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ORIGINAL ARTICLE
Year : 2020  |  Volume : 15  |  Issue : 2  |  Page : 338-343

Intraoperative use of endoscope, a valuable, adjunctive tool for the surgical management of anterior communicating artery aneurysm surgery: Our institutional experience


1 Department of Neurosurgery, Krishna Institute of Medical Sciences, Karad, Maharashtra, India; Department of Neurosurgery, Fujita Health University, Bantane Hospital, Nagoya, Japan
2 Department of Neurosurgery, Fujita Health University, Bantane Hospital, Nagoya, Japan
3 Department of Neurosurgery, Fujita Health University, Bantane Hospital, Nagoya, Japan; Department of Neurosurgery, Neurosurgery Unit, AOU, Policlinico di Modena – OCSAE, Modena Hospital, Modena, Italy

Correspondence Address:
Vaibhav S Chavan
Department of Neurosurgery, Krishna Institute of Medical Sciences, Karad - 415 539, Maharashtra, India

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Source of Support: None, Conflict of Interest: None


DOI: 10.4103/ajns.AJNS_359_19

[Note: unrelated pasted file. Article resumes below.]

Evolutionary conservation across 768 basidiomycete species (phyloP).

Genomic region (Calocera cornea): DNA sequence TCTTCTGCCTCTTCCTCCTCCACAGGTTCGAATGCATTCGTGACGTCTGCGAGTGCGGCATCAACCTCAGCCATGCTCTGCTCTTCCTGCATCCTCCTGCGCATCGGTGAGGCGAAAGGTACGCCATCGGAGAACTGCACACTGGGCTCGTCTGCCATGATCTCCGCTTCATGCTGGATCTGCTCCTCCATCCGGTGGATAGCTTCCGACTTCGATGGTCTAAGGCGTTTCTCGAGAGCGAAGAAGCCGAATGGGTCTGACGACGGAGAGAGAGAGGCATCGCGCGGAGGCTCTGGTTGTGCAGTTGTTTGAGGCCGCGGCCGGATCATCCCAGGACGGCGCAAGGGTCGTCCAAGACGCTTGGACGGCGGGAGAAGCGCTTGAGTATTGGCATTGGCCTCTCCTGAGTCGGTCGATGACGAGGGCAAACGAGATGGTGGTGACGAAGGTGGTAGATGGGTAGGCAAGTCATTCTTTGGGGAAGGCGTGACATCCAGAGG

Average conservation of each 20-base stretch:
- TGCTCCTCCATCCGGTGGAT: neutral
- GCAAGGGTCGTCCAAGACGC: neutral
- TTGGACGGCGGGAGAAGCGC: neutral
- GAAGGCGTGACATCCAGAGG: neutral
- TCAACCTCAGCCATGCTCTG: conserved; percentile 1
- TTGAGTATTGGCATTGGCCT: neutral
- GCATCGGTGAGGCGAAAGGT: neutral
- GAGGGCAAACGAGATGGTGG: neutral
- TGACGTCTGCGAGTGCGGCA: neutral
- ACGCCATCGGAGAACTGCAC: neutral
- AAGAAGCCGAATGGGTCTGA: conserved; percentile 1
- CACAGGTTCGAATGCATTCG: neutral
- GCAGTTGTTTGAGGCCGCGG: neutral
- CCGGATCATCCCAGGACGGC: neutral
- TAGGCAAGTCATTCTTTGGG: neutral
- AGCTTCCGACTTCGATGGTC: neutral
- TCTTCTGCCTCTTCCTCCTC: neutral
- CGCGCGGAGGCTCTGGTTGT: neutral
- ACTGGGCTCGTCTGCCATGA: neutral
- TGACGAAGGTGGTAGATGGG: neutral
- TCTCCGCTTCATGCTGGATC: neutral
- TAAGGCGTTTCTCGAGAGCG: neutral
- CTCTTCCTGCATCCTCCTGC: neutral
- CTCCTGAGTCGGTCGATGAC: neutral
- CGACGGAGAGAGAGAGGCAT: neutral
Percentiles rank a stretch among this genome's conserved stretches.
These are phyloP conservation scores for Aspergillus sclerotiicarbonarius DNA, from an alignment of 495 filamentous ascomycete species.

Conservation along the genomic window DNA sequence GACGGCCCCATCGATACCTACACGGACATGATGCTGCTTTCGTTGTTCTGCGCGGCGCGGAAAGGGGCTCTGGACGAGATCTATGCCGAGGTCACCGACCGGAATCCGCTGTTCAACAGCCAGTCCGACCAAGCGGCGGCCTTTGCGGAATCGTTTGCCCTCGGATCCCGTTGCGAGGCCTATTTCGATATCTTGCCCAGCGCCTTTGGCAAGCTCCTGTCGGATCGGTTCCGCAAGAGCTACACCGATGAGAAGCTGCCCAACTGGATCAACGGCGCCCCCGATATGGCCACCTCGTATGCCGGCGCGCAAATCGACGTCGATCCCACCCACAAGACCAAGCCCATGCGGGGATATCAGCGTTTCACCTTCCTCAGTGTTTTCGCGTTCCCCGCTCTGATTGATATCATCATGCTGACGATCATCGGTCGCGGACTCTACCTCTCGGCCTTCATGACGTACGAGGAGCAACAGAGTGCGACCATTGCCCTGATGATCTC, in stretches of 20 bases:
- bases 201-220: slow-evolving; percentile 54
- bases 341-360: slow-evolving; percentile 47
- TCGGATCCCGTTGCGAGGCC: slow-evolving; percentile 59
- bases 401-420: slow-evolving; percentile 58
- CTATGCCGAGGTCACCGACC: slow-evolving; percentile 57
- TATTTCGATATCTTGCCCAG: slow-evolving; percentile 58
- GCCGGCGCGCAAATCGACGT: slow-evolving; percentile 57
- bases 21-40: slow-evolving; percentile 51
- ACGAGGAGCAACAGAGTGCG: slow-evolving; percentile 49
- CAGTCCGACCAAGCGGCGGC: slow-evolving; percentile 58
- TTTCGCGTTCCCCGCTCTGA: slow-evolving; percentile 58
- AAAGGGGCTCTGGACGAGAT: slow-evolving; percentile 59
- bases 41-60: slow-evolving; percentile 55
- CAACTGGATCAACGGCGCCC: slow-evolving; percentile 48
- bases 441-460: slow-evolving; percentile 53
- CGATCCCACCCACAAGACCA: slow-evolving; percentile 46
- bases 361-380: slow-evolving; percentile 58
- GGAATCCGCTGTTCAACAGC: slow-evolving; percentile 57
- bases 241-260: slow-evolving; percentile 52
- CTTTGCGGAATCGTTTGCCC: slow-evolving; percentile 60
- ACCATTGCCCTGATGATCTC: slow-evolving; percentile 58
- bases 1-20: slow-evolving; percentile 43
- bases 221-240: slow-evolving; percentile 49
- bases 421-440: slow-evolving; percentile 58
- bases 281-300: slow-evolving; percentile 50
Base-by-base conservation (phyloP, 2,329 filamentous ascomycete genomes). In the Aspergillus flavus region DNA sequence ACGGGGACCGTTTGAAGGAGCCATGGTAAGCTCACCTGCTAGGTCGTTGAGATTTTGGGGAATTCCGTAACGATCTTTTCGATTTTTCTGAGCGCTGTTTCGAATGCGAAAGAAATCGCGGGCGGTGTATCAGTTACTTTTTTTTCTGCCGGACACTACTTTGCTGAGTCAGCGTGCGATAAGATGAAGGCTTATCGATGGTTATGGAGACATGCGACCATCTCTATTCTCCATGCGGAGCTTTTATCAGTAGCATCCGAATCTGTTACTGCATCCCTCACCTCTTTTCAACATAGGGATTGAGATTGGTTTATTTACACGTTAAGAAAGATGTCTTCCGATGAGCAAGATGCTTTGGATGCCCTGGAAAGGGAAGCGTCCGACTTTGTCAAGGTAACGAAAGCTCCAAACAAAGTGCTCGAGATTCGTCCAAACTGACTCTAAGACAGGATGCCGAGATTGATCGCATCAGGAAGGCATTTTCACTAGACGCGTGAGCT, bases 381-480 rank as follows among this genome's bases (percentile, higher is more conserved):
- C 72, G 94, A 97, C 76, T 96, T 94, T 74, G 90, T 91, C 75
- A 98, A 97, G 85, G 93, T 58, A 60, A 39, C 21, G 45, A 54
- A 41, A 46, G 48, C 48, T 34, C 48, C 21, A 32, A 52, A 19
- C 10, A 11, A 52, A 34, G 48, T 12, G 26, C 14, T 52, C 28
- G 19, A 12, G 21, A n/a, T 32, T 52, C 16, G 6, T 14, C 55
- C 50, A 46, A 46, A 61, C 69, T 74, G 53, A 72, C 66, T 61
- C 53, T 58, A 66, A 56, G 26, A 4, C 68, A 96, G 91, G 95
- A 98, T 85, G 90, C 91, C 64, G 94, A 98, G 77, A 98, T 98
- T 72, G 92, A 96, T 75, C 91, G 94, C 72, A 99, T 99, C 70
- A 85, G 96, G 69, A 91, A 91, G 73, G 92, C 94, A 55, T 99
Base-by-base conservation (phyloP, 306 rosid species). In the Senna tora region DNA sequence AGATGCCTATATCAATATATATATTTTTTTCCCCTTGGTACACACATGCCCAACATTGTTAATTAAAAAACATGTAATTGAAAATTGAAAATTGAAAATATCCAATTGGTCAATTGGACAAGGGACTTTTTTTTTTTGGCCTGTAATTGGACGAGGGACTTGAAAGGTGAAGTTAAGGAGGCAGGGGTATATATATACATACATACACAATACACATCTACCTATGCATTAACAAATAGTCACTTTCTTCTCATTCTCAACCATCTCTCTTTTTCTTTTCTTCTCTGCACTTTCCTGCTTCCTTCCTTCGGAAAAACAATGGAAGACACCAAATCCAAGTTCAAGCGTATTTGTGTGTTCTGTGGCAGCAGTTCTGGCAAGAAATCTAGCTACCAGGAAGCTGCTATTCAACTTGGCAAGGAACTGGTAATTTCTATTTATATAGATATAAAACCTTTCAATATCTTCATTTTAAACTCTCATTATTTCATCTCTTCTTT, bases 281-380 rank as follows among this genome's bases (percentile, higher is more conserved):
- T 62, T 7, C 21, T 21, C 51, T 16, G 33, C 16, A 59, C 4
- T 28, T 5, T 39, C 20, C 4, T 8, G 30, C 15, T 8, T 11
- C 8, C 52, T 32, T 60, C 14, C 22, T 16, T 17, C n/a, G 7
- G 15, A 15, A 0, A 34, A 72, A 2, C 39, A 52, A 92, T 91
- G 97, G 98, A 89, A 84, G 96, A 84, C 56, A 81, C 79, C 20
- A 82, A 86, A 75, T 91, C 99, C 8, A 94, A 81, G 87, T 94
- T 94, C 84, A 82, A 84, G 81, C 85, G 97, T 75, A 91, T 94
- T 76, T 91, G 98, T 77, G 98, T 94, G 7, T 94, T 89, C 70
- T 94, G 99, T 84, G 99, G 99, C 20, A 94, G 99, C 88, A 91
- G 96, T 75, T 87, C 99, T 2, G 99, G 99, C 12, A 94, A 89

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Background: Anterior communicating (A-com) artery region is very complex; perforators are not always visualized on the microscope. The neuroendoscope with its higher magnification, better observation, and additional illumination can provide us information that may not be available with the microscope in aneurysm surgery. Objective: The objective was to study the use of endoscope in surgical management of A-com aneurysm surgery and its advantages, whether and how it changes operative management.Materials and Methods: We studied 25 serial cases of A-com aneurysm at Bantane Hospital, Fujita University, Japan, from November 2018 to October 2019. Once aneurysm was exposed, we did preclipping indocyanine green (ICG) study and examination with endoscope. After clipping, we again did ICG and endoscopic assessment. Preclipping and postclipping endoscopic information was used and necessary changes were made in the operative decisions. Whether endoscope gives any additional information over microscope and ICG which led to change in the operative decision was assessed. Results: In six out of 25 A-com aneurysm patients, the use of endoscope has given additional information over microscope, and ICG leading to change in the operative plans such as readjustment of the clip/application of the second clip or release of perforator compromise. Conclusion: Simultaneous endoscopic and microscopic guidance can reveal important information hidden from the microscope. Thus, this method increases the safety and durability of the A-com aneurismal clipping.


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